In conversation with
Mr. Sean Thomas
MD | Bio2Watt (Pty) Ltd
FDI Spotlight: Given that Bio2Watt was established in 2007, how has the company grown in the last 10 years and what are the benefits of South Africa having a commercial biogas plant?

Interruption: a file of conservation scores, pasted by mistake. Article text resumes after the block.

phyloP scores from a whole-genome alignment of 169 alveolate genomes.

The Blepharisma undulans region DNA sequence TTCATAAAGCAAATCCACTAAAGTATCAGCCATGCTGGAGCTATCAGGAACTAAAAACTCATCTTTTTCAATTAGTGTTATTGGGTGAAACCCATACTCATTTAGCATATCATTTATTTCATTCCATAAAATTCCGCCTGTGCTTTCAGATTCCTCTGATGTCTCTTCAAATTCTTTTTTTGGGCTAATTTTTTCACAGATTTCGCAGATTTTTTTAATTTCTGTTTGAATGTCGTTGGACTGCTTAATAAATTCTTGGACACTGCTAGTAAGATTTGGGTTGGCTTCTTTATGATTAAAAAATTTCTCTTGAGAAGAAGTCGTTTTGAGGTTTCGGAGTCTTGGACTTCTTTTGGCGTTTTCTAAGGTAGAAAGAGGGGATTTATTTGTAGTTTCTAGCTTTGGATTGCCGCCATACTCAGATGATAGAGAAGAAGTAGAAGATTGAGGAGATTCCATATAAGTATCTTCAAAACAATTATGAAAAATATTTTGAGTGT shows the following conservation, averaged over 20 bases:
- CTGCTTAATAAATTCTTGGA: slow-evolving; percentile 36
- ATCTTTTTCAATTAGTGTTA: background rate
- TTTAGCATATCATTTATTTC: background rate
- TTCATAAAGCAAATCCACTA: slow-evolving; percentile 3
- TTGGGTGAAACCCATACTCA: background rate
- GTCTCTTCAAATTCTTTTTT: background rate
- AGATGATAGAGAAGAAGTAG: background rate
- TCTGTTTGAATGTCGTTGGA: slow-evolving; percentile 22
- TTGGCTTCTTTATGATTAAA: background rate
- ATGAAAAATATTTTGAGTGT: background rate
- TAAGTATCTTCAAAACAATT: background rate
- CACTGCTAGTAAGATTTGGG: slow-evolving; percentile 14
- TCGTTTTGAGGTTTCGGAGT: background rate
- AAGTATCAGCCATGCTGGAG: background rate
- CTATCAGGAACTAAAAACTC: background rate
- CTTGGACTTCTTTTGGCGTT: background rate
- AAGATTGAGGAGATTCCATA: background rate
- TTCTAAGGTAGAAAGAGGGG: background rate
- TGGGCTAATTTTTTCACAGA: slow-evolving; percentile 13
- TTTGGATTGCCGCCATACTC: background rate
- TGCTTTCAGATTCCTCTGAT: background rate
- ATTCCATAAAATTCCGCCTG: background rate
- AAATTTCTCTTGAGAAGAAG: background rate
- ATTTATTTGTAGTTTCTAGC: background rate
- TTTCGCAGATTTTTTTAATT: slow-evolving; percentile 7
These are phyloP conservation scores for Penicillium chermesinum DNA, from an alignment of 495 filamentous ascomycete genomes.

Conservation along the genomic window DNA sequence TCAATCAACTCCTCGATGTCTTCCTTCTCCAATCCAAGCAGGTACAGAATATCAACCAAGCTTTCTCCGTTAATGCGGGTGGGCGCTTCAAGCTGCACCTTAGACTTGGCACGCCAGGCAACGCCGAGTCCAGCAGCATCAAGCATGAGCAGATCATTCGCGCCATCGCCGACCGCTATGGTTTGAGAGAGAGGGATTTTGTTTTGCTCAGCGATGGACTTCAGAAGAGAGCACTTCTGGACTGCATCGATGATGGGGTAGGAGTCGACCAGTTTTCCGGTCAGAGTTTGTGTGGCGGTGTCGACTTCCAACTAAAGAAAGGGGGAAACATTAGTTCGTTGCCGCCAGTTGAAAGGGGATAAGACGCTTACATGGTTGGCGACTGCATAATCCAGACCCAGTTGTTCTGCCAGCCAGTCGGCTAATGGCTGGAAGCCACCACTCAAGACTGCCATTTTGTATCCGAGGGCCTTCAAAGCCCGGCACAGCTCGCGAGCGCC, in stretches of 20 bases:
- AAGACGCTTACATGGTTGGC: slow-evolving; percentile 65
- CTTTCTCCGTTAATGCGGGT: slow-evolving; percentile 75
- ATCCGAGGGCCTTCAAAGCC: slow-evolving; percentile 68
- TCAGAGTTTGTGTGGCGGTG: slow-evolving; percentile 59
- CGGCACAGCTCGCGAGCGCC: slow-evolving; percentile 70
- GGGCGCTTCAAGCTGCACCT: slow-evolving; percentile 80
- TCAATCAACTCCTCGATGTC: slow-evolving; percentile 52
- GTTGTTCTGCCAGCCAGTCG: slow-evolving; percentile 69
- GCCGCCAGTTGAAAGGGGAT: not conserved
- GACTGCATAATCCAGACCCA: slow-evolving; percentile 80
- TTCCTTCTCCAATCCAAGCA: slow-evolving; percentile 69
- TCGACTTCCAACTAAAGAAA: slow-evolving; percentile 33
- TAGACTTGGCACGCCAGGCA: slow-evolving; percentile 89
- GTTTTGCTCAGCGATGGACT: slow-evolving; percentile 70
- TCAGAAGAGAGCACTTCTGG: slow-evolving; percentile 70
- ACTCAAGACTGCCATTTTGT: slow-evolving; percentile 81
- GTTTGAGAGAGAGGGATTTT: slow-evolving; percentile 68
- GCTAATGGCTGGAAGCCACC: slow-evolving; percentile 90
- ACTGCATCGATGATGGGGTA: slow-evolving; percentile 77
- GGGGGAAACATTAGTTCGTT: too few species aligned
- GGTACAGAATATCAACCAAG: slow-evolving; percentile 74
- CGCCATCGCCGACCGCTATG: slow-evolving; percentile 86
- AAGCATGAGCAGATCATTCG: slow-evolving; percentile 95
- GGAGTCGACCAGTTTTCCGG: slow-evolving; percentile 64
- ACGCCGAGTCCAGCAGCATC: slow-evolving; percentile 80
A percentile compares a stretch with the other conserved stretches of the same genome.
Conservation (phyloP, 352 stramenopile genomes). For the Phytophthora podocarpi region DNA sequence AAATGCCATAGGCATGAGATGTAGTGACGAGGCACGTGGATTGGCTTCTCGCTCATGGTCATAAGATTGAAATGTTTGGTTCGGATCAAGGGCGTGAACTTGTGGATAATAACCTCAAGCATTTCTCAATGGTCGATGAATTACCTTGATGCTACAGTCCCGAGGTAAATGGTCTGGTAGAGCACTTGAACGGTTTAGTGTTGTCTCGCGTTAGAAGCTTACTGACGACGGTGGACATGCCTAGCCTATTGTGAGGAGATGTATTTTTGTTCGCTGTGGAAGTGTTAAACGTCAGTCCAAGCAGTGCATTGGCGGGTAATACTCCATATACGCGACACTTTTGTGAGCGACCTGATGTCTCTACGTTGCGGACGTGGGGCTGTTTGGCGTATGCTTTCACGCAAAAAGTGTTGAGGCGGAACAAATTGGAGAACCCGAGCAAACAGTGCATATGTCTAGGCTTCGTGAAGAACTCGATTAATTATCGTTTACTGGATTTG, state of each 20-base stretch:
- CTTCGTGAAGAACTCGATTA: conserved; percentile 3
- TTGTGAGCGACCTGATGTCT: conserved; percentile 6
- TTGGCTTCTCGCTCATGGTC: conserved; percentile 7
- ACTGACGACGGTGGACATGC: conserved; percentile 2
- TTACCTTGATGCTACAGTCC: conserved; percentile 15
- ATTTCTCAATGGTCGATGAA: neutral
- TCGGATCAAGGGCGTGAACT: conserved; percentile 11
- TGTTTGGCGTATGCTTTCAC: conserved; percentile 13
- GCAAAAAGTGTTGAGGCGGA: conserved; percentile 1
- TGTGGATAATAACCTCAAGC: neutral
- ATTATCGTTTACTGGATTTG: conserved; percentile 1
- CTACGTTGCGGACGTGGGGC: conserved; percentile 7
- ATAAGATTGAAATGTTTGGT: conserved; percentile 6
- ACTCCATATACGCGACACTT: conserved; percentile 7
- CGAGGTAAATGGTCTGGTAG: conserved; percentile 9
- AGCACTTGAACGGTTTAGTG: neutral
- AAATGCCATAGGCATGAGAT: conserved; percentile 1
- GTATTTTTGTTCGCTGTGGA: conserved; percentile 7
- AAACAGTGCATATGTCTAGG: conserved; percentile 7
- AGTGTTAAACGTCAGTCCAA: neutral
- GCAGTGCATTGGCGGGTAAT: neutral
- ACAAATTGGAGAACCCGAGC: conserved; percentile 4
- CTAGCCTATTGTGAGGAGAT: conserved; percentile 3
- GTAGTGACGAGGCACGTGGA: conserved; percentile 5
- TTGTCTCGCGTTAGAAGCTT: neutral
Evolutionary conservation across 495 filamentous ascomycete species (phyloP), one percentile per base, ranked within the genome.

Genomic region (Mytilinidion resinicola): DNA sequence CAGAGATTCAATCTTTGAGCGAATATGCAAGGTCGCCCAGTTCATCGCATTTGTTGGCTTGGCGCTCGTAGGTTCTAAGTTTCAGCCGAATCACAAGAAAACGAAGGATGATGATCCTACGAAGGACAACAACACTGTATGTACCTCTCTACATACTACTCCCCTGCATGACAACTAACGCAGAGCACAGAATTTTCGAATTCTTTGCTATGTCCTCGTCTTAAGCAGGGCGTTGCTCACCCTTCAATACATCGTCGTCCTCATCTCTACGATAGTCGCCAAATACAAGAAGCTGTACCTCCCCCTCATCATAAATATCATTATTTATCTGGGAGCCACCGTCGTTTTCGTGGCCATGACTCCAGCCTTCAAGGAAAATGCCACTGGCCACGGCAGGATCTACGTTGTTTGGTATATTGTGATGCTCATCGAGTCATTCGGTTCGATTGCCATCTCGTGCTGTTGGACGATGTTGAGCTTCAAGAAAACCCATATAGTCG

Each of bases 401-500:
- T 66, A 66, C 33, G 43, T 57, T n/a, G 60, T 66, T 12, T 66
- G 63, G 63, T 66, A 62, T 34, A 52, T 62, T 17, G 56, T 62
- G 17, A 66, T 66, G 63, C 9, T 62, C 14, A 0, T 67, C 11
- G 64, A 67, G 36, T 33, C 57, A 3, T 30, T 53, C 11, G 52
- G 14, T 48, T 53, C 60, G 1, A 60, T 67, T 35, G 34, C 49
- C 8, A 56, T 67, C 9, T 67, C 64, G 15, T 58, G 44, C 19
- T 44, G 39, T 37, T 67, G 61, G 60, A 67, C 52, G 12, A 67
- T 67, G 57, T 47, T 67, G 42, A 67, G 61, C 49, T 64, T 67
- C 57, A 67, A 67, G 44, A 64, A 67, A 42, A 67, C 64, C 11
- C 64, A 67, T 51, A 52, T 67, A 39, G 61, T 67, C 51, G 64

Sean Thomas: It has definitely grown exponentially in terms of staff and jobs created. When the company was set up, it was only me; it took a few years to get off the ground and a team has since been put in place in Bio2Watt and at the plant. The team works on our 4.6 megawatt (MW) Bronkhorstspruit Biogas Plant, where we generate power from waste using anaerobic digestion technology, or the fermentation of biodegradable materials such as biomass, abattoir, manure, and food and beverage waste to produce biogas. Biogas mainly comprises methane (CH4) and carbon dioxide (CO2) and may have small amounts of hydrogen sulphide (H2S), moisture. Methane, hydrogen and carbon monoxide (CO) can be combusted or oxidised with oxygen and this release of energy allows biogas to be used as a fuel. It can also be used in anaerobic digesters in a gas engine to convert the energy in the gas into electricity and heat and can be compressed to be used to power motor vehicles. The power generated here is injected into the national grid and we currently supply roughly 30% of BMW’s requirements in Pretoria. The Bronkhorstspruit plant is worth around 15 million euros today, employs about 60 people directly and indirectly and we have about seven more people working from the office. Although Bio2Watt is still small, we are growing and we believe we are making great inroads in South Africa’s renewable energy sector.